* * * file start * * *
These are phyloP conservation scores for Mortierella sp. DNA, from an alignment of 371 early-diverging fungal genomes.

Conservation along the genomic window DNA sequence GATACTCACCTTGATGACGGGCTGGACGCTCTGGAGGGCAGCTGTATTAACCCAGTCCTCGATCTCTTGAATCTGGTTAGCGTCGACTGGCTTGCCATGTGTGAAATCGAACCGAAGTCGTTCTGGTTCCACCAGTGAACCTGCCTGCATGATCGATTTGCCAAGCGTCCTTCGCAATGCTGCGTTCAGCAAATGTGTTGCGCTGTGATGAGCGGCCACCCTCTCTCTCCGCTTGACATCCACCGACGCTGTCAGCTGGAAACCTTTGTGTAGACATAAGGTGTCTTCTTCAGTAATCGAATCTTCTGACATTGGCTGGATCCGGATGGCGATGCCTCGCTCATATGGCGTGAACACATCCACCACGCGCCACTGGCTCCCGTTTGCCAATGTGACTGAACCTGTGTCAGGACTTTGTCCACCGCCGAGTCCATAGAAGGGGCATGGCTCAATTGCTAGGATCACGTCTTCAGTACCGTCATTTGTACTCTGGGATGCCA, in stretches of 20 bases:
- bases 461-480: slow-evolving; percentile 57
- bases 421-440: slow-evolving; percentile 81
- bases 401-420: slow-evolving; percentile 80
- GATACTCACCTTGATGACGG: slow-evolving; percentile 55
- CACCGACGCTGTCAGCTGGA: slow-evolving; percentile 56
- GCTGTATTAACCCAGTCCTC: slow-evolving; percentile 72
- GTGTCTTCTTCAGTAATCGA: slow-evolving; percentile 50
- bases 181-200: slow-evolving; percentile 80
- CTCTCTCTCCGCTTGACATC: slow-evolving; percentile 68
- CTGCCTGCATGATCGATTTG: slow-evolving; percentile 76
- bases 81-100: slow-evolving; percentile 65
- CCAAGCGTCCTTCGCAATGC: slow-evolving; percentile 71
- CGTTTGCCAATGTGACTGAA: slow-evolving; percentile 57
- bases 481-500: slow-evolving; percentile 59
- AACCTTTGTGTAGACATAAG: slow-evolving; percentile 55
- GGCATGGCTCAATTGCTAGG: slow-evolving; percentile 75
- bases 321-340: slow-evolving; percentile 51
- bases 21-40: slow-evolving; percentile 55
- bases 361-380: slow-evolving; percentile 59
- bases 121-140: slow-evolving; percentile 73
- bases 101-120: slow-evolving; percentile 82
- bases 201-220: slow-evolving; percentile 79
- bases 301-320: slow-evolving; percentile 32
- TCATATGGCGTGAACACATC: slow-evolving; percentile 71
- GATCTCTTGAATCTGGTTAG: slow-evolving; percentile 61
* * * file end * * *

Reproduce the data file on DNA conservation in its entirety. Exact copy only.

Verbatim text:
These are phyloP conservation scores for Mortierella sp. DNA, from an alignment of 371 early-diverging fungal genomes.

Conservation along the genomic window DNA sequence GATACTCACCTTGATGACGGGCTGGACGCTCTGGAGGGCAGCTGTATTAACCCAGTCCTCGATCTCTTGAATCTGGTTAGCGTCGACTGGCTTGCCATGTGTGAAATCGAACCGAAGTCGTTCTGGTTCCACCAGTGAACCTGCCTGCATGATCGATTTGCCAAGCGTCCTTCGCAATGCTGCGTTCAGCAAATGTGTTGCGCTGTGATGAGCGGCCACCCTCTCTCTCCGCTTGACATCCACCGACGCTGTCAGCTGGAAACCTTTGTGTAGACATAAGGTGTCTTCTTCAGTAATCGAATCTTCTGACATTGGCTGGATCCGGATGGCGATGCCTCGCTCATATGGCGTGAACACATCCACCACGCGCCACTGGCTCCCGTTTGCCAATGTGACTGAACCTGTGTCAGGACTTTGTCCACCGCCGAGTCCATAGAAGGGGCATGGCTCAATTGCTAGGATCACGTCTTCAGTACCGTCATTTGTACTCTGGGATGCCA, in stretches of 20 bases:
- bases 461-480: slow-evolving; percentile 57
- bases 421-440: slow-evolving; percentile 81
- bases 401-420: slow-evolving; percentile 80
- GATACTCACCTTGATGACGG: slow-evolving; percentile 55
- CACCGACGCTGTCAGCTGGA: slow-evolving; percentile 56
- GCTGTATTAACCCAGTCCTC: slow-evolving; percentile 72
- GTGTCTTCTTCAGTAATCGA: slow-evolving; percentile 50
- bases 181-200: slow-evolving; percentile 80
- CTCTCTCTCCGCTTGACATC: slow-evolving; percentile 68
- CTGCCTGCATGATCGATTTG: slow-evolving; percentile 76
- bases 81-100: slow-evolving; percentile 65
- CCAAGCGTCCTTCGCAATGC: slow-evolving; percentile 71
- CGTTTGCCAATGTGACTGAA: slow-evolving; percentile 57
- bases 481-500: slow-evolving; percentile 59
- AACCTTTGTGTAGACATAAG: slow-evolving; percentile 55
- GGCATGGCTCAATTGCTAGG: slow-evolving; percentile 75
- bases 321-340: slow-evolving; percentile 51
- bases 21-40: slow-evolving; percentile 55
- bases 361-380: slow-evolving; percentile 59
- bases 121-140: slow-evolving; percentile 73
- bases 101-120: slow-evolving; percentile 82
- bases 201-220: slow-evolving; percentile 79
- bases 301-320: slow-evolving; percentile 32
- TCATATGGCGTGAACACATC: slow-evolving; percentile 71
- GATCTCTTGAATCTGGTTAG: slow-evolving; percentile 61